Hutchinson v. HutchinsonAnnotate this Case
474 So. 2d 104 (1985)
Bruce Wayne HUTCHINSON v. Flora Ann HUTCHINSON.
Court of Civil Appeals of Alabama.
June 26, 1985.
Jack W. Hughes, Anniston, for appellant.
Huel M. Love, Talladega, for appellee.
This is a divorce case.
After an ore tenus hearing the Circuit Court of Talladega County granted the parties a divorce, divided the marital property, and awarded the wife custody of their two children, child support, and alimony. The husband appeals, contending that the trial court abused its discretion in its award of alimony and that granting the wife their *105 real property was inequitable. We disagree and affirm the judgment of the trial court.
The pertinent facts are as follows.
The parties were married on May 25, 1972 and were divorced on December 21, 1984. The wife is thirty-one and the husband is thirty-two. There is no record of marital discord until the husband evidently became involved with another woman. He has leased an apartment with a woman who is not his wife and, in the presence of his wife, told his paramour that he loved her, and this resulted in an altercation. There is evidence of love notes between the husband and his paramour, as well as evidence that they took a trip to North Carolina together immediately after the husband's separation from his wife.
The trial court awarded the wife about six acres of land, a 1974 vehicle, and their mobile home. She was required to pay the balance due on the mobile home and the real property. The husband was awarded title to five vehicles and was required to pay $60 per week child support, $100 per month alimony, the balance due on the wife's vehicle, delinquent payments on the mobile home and the real property, and all other marital debts. The husband contends that he is unable to comply with the order because his income is insufficient. We disagree.
When the trial court personally hears the evidence in a divorce case without the assistance of a jury, its judgment is presumed correct on appeal and is subject to being set aside only for a plain and palpable abuse of discretion. See, e.g., Bradley v. Bradley, 467 So. 2d 255 (Ala.Civ. App.1985); Roden v. Roden, 466 So. 2d 142 (Ala.Civ.App.1985). The trial court is not bound by fixed standards in determining alimony and property division, but determines each case on its own merits after considering such factors as the parties' ages, health, station in life, the duration of the marriage, and the conduct of the parties. See, e.g., Roden, supra; Echols v. Echols, 459 So. 2d 910 (Ala.Civ.App.1984); Stricklin v. Stricklin, 456 So. 2d 809 (Ala. Civ.App.1984). The fault of one of the parties is a proper factor for the trial court to take into account. Nickerson v. Nickerson, 467 So. 2d 260 (Ala.Civ.App.1985). When the award is made, and all pertinent factors are considered, the award need not be equal, but it must be equitable. See, e.g., Bright v. Bright, 456 So. 2d 1091 (Ala. Civ.App.1984).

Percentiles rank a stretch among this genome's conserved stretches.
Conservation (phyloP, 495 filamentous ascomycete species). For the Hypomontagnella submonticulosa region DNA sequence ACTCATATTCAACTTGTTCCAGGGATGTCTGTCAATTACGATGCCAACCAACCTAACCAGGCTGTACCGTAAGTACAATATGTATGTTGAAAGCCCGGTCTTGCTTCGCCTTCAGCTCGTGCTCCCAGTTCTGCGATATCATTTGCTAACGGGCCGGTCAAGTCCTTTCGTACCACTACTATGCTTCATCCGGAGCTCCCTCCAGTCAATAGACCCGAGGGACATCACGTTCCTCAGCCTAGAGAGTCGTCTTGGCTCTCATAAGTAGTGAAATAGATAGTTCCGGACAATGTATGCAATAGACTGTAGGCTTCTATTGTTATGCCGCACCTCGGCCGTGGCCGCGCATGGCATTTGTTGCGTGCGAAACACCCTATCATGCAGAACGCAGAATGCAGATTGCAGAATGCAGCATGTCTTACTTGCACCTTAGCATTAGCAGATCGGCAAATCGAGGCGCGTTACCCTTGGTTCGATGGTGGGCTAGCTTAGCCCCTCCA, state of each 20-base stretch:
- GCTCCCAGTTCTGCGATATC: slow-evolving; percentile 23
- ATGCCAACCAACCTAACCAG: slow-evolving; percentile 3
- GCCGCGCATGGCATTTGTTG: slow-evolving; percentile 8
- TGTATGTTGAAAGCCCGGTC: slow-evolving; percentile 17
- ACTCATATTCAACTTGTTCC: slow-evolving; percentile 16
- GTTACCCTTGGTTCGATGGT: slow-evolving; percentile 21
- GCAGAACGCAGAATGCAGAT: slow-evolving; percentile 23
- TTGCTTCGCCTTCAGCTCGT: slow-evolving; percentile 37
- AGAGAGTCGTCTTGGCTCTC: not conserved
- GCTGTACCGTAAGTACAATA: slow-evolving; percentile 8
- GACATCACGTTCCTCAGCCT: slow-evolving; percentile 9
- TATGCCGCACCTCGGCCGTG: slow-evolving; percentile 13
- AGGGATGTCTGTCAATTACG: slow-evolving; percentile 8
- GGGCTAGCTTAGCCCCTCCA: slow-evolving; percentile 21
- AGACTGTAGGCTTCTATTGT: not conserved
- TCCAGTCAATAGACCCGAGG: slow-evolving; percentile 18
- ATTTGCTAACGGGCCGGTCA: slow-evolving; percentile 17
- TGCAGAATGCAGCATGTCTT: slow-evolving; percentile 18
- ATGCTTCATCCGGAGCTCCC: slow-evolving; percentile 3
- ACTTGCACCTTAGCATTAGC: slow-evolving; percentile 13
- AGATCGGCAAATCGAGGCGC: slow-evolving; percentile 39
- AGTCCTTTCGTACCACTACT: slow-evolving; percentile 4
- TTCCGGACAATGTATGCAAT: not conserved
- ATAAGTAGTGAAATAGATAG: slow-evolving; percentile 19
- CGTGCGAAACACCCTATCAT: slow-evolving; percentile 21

We consider the trial court's award of alimony and its award of the real property to the wife to be within acceptable bounds under the facts of this case. The record indicates no fault on the part of the wife, while containing evidence of the husband's adultery. The parties are young, have been married just longer than twelve years, and have two children who are now in the wife's care. The husband's net income is $209.88 weekly, though it is higher when he works overtime; the wife's income is $166 per week and she works no overtime. The debts the husband complains of were marital debts for which he shared responsibility before the divorce, many of which will be satisfied soon. Additionally, if the five vehicles awarded the husband are sold for the value the husband, an automobile mechanic, placed on them, he will be better able to meet his financial obligations. Further, he earns about $150 per month repairing automobiles at his home, and this will assist him in meeting his financial obligations.
Based on the foregoing, we find no abuse of the trial court's discretion in its award of alimony or in the division of the real property, and its judgment is affirmed.
WRIGHT, P.J., and HOLMES, J., concur.